Heaven's Gate
Five Films You Might Not Have Heard of That Will Surprise and Possibly Shock You
Antonio Campos
Antonio Campos
Director

Now, these are not my “Top 5 Of All Time.” This is more like the “Top 5 Films You Might Not Have Heard of That Will Surprise and Possibly Shock You.” When I was younger, my favorite thing to do was go to the Film Forum, a repertory theatre in New York, and see a film without knowing anything about it. Sometimes the movie was part of a series like “B-Noir” or a Bergman retrospective. I’d sit down with this great peach cake they sold there, a ginger ale, and wait for the lights to go down. There were times where the best part of the screening was the peach cake, but then there were times where I saw something that totally blew me away. There were even times where I saw something that changed the way I thought about movies. As a filmmaker, I’ve been committed to creating surprising experiences that defied conventions. These are some of the films that instilled this desire and passion in me.

Antonio Campos has directed films including Simon KillerChristine, and his latest, The Devil All the Time. He has also produced titles like Martha Marcy May Marlene.

1
Come and See
1985
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By far the most affecting and shocking war film ever made. It places you in the mind of a young Belarusian boy who joins the resistance army to fight the Nazis towards the end of World War II. It’s a visceral experience that will shake you to your core.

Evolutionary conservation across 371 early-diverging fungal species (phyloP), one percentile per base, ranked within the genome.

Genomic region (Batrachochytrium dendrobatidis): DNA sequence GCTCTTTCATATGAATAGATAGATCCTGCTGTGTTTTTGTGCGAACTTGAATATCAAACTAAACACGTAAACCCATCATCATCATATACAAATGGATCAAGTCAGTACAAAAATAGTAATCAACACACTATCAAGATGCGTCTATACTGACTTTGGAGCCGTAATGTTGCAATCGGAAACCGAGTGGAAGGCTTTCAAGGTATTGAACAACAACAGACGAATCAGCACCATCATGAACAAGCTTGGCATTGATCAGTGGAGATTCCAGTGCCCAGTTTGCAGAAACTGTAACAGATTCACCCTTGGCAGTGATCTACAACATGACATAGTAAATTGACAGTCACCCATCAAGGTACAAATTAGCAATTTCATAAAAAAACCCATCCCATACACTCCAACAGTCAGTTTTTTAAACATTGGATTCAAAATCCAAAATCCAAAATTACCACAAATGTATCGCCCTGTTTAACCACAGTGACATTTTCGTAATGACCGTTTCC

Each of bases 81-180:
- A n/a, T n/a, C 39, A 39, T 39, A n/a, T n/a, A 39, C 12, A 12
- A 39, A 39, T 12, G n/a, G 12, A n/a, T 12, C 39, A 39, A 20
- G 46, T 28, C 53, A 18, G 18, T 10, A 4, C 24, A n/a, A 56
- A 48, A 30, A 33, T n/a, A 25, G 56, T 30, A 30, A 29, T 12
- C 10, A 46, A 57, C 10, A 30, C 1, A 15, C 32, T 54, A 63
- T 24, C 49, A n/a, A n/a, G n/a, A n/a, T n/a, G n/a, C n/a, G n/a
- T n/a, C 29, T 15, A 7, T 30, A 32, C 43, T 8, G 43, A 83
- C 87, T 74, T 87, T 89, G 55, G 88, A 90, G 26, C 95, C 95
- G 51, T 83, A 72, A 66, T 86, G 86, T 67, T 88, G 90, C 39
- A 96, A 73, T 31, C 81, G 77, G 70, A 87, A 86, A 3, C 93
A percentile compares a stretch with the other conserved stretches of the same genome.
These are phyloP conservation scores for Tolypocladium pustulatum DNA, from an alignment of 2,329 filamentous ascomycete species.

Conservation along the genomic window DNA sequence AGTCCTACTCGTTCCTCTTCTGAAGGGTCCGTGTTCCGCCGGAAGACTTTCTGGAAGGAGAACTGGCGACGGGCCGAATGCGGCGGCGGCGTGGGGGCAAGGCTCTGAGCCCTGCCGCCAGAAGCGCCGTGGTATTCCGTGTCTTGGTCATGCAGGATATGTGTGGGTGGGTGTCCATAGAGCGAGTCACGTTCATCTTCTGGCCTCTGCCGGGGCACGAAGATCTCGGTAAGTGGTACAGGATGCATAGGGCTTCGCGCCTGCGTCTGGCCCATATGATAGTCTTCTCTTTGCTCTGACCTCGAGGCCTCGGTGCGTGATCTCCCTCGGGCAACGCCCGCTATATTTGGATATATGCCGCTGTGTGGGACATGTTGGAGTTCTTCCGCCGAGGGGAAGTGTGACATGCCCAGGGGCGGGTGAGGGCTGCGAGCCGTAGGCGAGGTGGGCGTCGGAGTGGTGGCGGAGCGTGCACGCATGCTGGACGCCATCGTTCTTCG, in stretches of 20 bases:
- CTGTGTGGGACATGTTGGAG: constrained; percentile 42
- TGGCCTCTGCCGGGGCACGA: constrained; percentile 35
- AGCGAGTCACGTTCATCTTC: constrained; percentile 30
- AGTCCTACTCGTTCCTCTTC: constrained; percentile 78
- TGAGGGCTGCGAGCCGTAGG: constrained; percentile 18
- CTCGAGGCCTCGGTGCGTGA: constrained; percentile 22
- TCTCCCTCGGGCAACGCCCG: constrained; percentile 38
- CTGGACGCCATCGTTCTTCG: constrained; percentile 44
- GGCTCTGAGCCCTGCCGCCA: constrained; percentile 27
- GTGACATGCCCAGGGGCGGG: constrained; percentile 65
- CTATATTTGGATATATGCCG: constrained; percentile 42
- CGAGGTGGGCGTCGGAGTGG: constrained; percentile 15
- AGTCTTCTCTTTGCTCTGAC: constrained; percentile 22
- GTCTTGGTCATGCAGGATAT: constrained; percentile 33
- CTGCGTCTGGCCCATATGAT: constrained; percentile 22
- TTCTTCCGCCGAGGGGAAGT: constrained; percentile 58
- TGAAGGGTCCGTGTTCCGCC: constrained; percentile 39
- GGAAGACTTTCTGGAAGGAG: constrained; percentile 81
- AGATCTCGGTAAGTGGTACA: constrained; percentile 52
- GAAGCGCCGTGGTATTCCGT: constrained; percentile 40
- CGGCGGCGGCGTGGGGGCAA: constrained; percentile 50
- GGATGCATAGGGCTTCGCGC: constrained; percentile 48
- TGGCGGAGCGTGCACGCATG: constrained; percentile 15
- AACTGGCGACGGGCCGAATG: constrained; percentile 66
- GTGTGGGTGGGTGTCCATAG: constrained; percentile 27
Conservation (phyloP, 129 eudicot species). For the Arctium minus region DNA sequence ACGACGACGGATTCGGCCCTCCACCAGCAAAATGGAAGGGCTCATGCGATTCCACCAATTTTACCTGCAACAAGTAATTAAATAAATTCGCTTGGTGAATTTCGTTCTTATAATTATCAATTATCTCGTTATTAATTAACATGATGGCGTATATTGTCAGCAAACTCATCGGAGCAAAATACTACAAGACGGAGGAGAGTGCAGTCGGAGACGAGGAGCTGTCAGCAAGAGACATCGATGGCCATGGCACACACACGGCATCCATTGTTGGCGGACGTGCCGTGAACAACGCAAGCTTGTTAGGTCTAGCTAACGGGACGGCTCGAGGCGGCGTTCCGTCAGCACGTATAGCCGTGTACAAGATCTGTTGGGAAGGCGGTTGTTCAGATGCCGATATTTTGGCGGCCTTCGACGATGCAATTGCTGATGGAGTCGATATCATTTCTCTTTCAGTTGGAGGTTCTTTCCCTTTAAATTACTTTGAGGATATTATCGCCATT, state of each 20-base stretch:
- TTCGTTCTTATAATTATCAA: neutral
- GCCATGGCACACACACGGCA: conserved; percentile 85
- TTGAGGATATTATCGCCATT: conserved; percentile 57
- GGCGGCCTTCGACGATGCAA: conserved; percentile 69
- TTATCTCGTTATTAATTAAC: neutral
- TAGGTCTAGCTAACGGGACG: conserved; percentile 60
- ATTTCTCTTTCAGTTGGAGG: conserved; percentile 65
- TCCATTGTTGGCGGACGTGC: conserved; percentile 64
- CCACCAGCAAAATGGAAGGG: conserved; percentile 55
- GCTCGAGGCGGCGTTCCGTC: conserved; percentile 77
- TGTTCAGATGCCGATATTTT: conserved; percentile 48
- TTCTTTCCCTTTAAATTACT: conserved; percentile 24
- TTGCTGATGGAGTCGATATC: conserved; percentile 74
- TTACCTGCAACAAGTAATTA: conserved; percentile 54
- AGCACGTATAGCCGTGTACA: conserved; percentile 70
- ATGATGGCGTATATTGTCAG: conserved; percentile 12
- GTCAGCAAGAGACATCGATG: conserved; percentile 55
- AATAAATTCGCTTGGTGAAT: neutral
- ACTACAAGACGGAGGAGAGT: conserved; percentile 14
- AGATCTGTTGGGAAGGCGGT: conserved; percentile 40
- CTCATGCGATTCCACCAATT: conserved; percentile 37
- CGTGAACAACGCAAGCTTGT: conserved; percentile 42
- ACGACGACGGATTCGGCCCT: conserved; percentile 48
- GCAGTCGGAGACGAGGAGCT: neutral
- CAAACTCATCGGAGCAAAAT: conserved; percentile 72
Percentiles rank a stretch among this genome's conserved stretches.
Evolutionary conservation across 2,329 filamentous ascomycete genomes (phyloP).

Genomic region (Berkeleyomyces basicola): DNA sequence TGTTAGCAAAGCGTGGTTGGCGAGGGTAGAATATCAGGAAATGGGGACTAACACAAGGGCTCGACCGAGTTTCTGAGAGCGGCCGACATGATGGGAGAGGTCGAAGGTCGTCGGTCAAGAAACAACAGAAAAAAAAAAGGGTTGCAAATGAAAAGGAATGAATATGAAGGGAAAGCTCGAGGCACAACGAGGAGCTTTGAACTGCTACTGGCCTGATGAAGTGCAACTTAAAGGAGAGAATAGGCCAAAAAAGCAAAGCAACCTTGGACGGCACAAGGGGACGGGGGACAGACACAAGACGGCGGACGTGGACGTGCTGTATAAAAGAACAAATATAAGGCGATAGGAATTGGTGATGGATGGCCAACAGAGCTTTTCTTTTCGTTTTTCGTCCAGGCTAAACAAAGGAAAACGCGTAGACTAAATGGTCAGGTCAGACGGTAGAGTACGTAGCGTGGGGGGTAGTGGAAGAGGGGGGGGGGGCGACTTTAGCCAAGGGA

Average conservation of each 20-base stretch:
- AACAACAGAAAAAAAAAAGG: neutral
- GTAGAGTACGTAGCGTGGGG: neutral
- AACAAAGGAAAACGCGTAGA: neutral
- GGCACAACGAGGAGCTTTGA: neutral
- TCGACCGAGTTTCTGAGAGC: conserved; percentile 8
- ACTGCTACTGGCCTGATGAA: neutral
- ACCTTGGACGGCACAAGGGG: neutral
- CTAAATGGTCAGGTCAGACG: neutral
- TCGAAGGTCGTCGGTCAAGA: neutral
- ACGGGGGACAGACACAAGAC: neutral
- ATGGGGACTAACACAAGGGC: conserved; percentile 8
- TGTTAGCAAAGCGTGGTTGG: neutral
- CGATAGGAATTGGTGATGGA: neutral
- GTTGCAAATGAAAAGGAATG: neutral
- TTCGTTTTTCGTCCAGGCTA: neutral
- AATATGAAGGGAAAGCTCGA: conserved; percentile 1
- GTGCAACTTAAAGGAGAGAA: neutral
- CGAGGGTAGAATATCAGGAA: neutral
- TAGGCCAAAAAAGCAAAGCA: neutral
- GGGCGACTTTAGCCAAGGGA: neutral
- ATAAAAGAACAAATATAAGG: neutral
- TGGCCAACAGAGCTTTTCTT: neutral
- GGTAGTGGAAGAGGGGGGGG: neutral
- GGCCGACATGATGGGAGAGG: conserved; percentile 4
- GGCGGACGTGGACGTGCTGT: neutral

2
Murder by Contract
1958
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An under appreciated noir, Murder by Contract tells the story of an assassin’s whose morals are put to the test. Vince Edwards (who you might know as the lover from The Killing) leans in hard as a hired gun who likes everything just so, and delivers one of my favorite monologues of all time when a busboy at a hotel brings him a cup of coffee with a lipstick stain on the rim. The simple plucky guitar score is brilliant and somehow gives the story a light touch while also still maintaining the suspense. (Fun Fact: Martin Scorsese referenced this score in The Departed.)

3
The Rite
1969
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An under-seen Ingmar Bergman film, The Rite tells the story of an acting troupe that must wait for the minister of culture of a made-up foreign country to review and approve of their performance, that has been deemed obscene. Why the performance is so controversial is kept a mystery until the shocking last sequence. 

4
The Conformist
1970
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Sean Durkin and I saw The Conformist together when we were students at NYU, and it’s a film that left its mark on both of us and our work. It’s a movie that’s beautiful to look at throughout but the film is haunting and leaves in a state of unease.

5
Heaven’s Gate
1980
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The follow-up to Michael Cimino’s acclaimed The Deer Hunter, this film has only in the last decade started to be seen for the masterpiece that it is. I love films that transport me to another time and place, and with this one, Cimino brings you to Wyoming in the 1890s for a shocking story inspired by the Johnson County War where land barons were given permission by the U.S. government to kill anyone stealing their cattle, primarily Eastern European immigrants. Do not be scared of the film’s 219 minute runtime. It’s worth every minute.

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